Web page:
All I can really say is "oops." Honestly, I haven't felt like blogging because . . . I don't know exactly why. Part of it is that the stuff that was most on my mind wasn't mine to share. Partly that I still had stuff to work through. And then there is the guilt.

 I felt guilty for not blogging and then there was the question of what to blog about. When it has been months and months, there is almost a feeling of "what I write should be important, major, significant etc." Since I don't really do significant, major, important etc, it is a little hard to live up to.

Since it has been so long, you get a bullet list to kind-of catch you up. (Lucky you!!!)
  • Daisy turned 13 in July which I didn't quite need therapy for, although I thought about it.  Luckily I am blessed with a wonderful 13 year old who does things like cook dinner when her mama has a headache.

  • Daisy decided to do 4-H Wildlife again after 2 years off. In case you are wondering, that is long enough to forget almost every thing we learned. And some of what we do remember is no longer on the contest. So far we are doing pretty good, I can ID about 40 of the 60 plants, trees, and grasses that they have to learn. Why do I have to know it? I'm not really sure other than so I can pop quiz them. I suspect Daisy knows more than she thinks she does because she was able to tell me some of the identifying characteristics (bark color and texture and some other things that I don't remember anymore) of a black cherry. The only way I could identify a black cherry would be if I were told "this is either a black cherry or a grass." I might could figure it out then. Maybe.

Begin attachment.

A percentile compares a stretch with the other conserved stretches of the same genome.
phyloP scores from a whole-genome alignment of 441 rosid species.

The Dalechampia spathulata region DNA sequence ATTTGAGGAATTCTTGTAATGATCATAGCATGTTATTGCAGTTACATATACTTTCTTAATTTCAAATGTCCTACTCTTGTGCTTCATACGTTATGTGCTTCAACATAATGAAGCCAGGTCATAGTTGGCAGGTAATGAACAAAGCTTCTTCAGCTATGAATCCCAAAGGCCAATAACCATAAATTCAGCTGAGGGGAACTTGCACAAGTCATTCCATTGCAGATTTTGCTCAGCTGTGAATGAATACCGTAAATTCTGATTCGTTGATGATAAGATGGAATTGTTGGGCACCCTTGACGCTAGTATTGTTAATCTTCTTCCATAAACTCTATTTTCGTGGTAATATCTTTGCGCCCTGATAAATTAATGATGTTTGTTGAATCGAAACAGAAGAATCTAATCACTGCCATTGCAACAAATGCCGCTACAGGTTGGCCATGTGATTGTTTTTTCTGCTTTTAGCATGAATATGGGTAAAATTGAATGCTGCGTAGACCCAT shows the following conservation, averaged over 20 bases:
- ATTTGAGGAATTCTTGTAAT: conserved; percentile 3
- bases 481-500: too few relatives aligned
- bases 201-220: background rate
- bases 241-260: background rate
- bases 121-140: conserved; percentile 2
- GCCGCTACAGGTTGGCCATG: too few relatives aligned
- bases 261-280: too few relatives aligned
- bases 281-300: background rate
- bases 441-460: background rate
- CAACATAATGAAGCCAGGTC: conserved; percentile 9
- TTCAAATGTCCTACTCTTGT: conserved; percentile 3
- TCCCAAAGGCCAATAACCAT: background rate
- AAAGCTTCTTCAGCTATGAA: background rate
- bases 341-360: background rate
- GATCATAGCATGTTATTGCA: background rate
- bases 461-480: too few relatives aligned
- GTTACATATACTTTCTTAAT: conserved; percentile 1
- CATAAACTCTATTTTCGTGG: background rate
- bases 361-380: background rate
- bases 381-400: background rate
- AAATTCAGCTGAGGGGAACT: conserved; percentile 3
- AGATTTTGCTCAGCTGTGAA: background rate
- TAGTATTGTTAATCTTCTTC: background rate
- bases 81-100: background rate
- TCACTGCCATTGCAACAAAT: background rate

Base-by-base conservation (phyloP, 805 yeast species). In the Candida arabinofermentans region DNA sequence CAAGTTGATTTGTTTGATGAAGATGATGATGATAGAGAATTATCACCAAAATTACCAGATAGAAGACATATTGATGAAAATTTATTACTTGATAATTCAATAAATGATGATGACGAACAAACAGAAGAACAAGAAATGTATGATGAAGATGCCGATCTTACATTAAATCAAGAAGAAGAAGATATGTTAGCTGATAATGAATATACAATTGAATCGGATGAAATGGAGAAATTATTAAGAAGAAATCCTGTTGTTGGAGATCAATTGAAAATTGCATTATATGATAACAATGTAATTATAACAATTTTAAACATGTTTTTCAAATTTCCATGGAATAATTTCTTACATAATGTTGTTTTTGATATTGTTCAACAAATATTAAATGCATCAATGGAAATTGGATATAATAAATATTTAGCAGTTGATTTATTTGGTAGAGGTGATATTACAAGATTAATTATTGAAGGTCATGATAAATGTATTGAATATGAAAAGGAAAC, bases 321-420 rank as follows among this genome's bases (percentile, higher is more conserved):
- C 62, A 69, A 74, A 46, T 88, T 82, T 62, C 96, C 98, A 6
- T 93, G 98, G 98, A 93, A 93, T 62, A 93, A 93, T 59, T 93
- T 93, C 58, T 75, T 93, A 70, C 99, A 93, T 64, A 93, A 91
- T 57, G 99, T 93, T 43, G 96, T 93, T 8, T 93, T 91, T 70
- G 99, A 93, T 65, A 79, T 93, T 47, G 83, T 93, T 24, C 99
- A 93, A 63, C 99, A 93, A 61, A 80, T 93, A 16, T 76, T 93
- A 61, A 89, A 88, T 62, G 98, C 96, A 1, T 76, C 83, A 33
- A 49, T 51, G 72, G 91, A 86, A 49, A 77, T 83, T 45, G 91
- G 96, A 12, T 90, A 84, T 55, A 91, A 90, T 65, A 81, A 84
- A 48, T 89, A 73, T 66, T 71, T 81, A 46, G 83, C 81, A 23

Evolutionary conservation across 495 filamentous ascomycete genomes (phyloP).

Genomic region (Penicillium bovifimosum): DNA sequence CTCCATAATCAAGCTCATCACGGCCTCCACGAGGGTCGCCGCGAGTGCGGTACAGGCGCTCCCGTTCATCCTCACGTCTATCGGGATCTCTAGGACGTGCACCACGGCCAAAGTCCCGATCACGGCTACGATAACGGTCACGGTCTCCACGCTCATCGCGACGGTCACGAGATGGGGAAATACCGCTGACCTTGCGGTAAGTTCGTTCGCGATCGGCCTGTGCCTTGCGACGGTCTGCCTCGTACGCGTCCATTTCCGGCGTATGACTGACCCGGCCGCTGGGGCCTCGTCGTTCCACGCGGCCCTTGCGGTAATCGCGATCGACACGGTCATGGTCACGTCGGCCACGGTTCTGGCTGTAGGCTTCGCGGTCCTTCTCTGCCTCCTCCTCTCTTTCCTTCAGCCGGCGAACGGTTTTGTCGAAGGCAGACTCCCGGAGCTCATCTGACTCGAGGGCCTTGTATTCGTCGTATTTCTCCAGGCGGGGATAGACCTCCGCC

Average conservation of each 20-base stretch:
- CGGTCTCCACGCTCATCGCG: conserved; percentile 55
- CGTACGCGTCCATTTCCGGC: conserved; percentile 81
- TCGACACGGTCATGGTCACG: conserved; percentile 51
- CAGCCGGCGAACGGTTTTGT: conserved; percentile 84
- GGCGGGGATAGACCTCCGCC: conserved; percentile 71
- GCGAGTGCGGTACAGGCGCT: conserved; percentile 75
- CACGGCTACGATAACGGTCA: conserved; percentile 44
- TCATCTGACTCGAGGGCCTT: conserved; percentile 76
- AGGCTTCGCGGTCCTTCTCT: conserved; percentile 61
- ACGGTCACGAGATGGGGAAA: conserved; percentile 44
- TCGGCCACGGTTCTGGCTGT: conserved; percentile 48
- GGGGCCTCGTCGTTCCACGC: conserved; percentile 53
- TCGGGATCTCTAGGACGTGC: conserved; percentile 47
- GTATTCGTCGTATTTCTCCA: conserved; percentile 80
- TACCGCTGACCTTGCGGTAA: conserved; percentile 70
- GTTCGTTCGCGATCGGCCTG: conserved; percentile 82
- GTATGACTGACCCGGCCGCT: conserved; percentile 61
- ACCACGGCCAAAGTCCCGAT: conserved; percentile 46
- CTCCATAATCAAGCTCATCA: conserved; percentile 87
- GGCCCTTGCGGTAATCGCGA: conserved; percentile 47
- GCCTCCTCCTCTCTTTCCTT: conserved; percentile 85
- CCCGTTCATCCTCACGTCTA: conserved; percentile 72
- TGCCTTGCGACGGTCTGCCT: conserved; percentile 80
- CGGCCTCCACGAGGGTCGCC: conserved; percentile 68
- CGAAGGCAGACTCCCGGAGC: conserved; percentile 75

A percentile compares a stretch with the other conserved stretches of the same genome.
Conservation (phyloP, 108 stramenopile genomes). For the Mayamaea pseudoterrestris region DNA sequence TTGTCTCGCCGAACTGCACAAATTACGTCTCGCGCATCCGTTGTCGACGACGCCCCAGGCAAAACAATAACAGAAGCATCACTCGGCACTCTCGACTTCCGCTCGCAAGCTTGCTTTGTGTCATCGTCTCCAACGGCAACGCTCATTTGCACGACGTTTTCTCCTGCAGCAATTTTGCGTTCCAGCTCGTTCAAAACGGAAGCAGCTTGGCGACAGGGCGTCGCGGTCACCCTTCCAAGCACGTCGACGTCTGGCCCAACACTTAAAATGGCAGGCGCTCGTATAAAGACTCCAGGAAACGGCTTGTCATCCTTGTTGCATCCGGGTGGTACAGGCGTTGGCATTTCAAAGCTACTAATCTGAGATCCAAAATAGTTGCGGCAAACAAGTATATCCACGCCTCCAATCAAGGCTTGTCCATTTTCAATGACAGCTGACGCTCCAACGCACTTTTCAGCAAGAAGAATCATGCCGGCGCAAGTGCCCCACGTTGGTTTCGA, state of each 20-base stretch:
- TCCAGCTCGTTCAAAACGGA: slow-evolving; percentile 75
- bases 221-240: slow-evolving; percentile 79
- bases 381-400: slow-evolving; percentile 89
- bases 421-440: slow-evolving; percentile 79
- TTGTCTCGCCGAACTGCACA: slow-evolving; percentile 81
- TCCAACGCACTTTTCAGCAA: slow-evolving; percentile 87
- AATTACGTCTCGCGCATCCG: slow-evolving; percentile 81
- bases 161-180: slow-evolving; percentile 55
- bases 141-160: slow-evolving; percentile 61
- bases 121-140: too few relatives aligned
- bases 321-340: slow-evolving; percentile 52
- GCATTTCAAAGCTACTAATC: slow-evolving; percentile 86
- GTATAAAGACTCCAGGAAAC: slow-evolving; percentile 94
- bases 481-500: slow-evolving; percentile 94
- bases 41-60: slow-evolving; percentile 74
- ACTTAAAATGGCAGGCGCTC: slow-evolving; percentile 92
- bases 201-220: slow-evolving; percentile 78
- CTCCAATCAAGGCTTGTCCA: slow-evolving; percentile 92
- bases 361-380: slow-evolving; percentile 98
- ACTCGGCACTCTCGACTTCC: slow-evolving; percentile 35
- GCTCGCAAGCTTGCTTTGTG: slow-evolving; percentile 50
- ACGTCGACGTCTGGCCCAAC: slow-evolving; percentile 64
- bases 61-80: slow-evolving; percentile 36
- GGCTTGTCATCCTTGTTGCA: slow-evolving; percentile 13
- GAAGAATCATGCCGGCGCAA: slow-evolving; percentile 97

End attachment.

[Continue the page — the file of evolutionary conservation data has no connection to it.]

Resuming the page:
• In a related note I have had chiggers for the first time since I was 15, and that was over 20 years ago. I also found a tick which would have had me calling a therapist but they typically don't accept new patients at midnight. Like a good homeschool mom/4-H mom, I googled it and found out that it was the Lone Star Tick and that they do not carry lyme disease. We now spray down with bug spray.

  • Junior got his black belt in Tae Quon Do which was a great reward for his perseverance. We were incredibly proud of him. I was also thrilled to have Tuesday, Thursday and Friday evenings free.

  • I no longer have Tuesday and Thursday evenings free. 

  • Tuesday is known by my family as "nightmare day." Daisy has piano at 3 and Junior has guitar at 3. About 1 mile away from each other. Both of their lessons end at 3:30. Also one mile apart. Then we swing through Sonic because it is Happy Hour and get to Wildlife at 4 which lasts until 6pm. At 6 we go to Robotics and are done with that at 8pm. If we are lucky, I managed to put something in the crockpot so that we can eat dinner when we get home.

  • We are still gluten-free so if I don't put dinner in the crockpot, there is only 2 fast food places to get food, Five Guys or Chic-Fil-A. 

  • I love both Five Guys and Chic-Fil-A but I can get really tired of them quickly.

  • We learned what Junior's reaction to gluten ingestion can be. He gets irritable. For about a week. It is kind-of like PMS irritable where you don't realize that you are making everyone walk on egg shells because you think that you are being completely rational. It was a long week. I think he still doesn't realize how cranky he was.

  • I have some others but they are long enough to be posts on their own so . . . 
The End